The Child that Loved Poverty

Here is a story:

There once was a village and in that village there lived a chief. The chief had one child, a daughter. He was a very rich man but the daughter was fed up with eating delicious food. The daughter would often ask: What is poverty? The father would then reply: Poverty is a terrible thing. Don’t seek it or you will surely suffer.

When one of the villagers returned home from his mine, he wanted to marry the chief’s daughter. She refused because she longed to marry a poor man but her father told her off: If you marry a poor man, don’t come back to me. After several days went by, a poor man came along. This time she accepted him. The chief tried to stand in their way but his daughter refused to change her mind. The chief realised it was no use trying to hold them back from marriage so he gave up and they wed. As they started living together, they began to suffer greatly, eating the worst food imaginable.

She became very ill and then she contracted an unknown illness. They tried to treat her with medicine, but all in vain. Finally, she died in great pain.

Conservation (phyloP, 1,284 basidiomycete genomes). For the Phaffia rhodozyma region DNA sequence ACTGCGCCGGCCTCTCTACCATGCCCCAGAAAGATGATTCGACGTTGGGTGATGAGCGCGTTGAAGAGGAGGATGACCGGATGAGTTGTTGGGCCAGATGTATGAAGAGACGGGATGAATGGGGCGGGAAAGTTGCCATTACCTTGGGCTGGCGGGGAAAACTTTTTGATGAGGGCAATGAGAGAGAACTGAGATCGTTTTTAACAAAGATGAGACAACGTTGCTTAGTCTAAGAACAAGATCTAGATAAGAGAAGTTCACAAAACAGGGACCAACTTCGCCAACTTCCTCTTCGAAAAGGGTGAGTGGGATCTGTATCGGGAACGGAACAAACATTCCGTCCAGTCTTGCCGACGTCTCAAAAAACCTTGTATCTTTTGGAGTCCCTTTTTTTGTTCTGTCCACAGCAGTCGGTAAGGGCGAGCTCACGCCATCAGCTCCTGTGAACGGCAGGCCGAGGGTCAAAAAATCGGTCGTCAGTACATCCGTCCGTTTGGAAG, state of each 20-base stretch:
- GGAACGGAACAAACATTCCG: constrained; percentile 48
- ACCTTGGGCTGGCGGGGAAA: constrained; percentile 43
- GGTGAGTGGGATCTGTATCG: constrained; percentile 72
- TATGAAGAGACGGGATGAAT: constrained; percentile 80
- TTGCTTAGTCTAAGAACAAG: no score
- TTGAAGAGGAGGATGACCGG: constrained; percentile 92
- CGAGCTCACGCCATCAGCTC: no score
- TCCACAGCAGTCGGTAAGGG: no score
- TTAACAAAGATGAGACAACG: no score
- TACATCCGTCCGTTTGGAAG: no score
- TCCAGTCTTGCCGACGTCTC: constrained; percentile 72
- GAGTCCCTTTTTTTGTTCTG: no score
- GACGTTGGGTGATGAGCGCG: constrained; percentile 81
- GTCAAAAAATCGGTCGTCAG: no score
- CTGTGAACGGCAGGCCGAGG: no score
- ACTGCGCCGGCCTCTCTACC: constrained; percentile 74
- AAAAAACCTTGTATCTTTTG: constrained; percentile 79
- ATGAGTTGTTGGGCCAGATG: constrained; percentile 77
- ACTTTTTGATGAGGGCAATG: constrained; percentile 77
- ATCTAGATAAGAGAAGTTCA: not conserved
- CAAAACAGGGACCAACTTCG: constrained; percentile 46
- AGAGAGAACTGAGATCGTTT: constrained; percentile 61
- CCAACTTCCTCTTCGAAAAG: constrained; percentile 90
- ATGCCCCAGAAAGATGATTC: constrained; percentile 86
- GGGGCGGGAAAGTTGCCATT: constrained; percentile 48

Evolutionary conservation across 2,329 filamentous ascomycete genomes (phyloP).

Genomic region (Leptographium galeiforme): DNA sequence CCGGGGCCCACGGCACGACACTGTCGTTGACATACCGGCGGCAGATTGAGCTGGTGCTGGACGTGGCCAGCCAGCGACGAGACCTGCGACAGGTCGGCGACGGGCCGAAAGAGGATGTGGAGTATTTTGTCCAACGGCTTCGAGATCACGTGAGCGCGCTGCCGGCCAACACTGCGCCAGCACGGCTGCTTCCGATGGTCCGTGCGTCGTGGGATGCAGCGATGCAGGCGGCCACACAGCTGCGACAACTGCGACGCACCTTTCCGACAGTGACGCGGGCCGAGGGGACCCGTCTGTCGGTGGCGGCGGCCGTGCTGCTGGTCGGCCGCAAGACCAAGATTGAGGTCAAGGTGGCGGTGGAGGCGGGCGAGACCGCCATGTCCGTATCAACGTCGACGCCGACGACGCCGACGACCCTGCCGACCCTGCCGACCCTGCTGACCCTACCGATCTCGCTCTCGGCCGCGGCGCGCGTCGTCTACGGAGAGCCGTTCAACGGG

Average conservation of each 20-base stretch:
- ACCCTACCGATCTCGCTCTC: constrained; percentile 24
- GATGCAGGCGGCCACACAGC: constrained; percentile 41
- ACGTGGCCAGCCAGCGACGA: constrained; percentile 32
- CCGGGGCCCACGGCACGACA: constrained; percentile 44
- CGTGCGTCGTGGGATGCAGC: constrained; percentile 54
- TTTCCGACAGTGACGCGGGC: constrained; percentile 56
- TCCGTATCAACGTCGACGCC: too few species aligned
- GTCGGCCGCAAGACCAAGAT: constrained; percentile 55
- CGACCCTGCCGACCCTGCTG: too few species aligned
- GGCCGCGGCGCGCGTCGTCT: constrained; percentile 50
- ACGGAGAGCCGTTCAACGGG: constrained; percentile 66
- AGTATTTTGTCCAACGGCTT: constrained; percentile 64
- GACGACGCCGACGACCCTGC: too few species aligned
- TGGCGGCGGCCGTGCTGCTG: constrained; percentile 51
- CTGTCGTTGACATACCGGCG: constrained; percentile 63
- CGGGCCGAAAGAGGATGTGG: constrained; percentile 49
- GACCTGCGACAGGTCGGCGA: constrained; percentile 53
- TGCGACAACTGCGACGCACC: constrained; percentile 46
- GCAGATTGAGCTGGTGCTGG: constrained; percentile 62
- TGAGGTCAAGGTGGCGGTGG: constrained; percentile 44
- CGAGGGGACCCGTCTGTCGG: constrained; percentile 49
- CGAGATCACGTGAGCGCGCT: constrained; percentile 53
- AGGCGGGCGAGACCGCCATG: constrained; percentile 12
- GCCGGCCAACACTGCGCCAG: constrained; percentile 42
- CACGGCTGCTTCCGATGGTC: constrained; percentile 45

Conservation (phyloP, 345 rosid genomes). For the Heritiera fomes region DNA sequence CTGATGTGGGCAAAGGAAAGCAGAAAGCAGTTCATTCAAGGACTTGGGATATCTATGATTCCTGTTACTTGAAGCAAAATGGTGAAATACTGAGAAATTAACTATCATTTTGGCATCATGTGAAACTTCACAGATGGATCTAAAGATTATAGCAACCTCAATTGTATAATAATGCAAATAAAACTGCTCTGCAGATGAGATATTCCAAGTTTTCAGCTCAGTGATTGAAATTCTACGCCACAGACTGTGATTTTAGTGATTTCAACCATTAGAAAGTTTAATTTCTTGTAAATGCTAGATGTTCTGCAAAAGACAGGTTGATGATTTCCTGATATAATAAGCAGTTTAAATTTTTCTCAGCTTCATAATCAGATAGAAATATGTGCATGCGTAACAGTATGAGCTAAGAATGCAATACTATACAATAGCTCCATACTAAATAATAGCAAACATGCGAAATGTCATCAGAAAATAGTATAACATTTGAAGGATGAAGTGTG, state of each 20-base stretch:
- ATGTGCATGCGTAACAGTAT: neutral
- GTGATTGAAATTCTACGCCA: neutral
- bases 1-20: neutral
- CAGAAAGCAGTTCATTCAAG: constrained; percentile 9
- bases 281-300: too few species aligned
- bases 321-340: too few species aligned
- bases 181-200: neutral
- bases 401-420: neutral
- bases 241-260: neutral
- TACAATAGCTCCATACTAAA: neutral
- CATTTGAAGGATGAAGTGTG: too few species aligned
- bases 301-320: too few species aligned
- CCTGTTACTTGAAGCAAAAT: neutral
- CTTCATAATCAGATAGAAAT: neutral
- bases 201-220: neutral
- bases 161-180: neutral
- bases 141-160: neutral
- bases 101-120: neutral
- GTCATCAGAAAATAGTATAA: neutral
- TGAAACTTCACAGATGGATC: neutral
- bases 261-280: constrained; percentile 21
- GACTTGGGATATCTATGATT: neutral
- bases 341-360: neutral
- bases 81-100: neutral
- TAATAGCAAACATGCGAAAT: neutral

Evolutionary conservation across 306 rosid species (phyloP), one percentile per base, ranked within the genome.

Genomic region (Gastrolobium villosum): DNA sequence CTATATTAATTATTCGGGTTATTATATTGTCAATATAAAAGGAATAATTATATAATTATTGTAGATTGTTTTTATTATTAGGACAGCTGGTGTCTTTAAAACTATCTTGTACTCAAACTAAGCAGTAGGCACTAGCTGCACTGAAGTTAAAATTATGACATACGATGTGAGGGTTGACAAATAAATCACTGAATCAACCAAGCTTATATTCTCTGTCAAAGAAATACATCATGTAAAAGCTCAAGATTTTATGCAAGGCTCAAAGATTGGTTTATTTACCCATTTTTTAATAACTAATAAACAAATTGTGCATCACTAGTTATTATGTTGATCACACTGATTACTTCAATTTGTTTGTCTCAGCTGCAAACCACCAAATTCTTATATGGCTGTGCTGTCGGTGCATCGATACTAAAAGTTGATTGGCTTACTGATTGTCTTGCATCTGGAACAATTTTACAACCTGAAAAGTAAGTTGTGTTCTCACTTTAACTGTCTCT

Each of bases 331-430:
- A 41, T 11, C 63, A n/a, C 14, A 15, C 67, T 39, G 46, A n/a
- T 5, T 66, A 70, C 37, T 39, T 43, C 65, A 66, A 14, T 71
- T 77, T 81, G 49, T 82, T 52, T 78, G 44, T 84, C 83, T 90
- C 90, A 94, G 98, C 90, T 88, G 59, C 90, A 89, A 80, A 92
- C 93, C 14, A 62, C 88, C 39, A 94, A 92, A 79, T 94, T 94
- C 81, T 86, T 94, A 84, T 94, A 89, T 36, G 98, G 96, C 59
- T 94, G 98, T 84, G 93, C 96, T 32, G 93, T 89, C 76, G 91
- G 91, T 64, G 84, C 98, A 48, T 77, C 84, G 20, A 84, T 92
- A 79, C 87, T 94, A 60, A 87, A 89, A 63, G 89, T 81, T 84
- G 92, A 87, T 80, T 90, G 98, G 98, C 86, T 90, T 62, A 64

And that is the end of our story.

The moral of the story: thus, let us not run from (or disobey) our parents, because the disobedient child comes to grief. Sometimes in their pride people ask for trouble by not following advise or God’s commandments.

The Mambwe proverbs say: Where it was thatched (badly), it will keep on leaking (Na pavimbwe, apanyeke); People, like fish, follow the water (Antu inswi, zikalondela manzi); He who pays no attention to the advice of elders grows a beard on his back (Cintuvwa vya yakulu, wamelili vilezu kwitundu); The child who does not listen is taken by an earache by surprise (Mwana wamukana kuvwa, aliucilu mulembu mw’ikutwi); The servant is never above the master (Muomvi, atalusile pali sikulu wakwe).

Subjects: disobedience – grief – misfortune – not following God’s commandments – pride – troubles

Written by Stanislaus Sinyangwe, 07th of September 1994.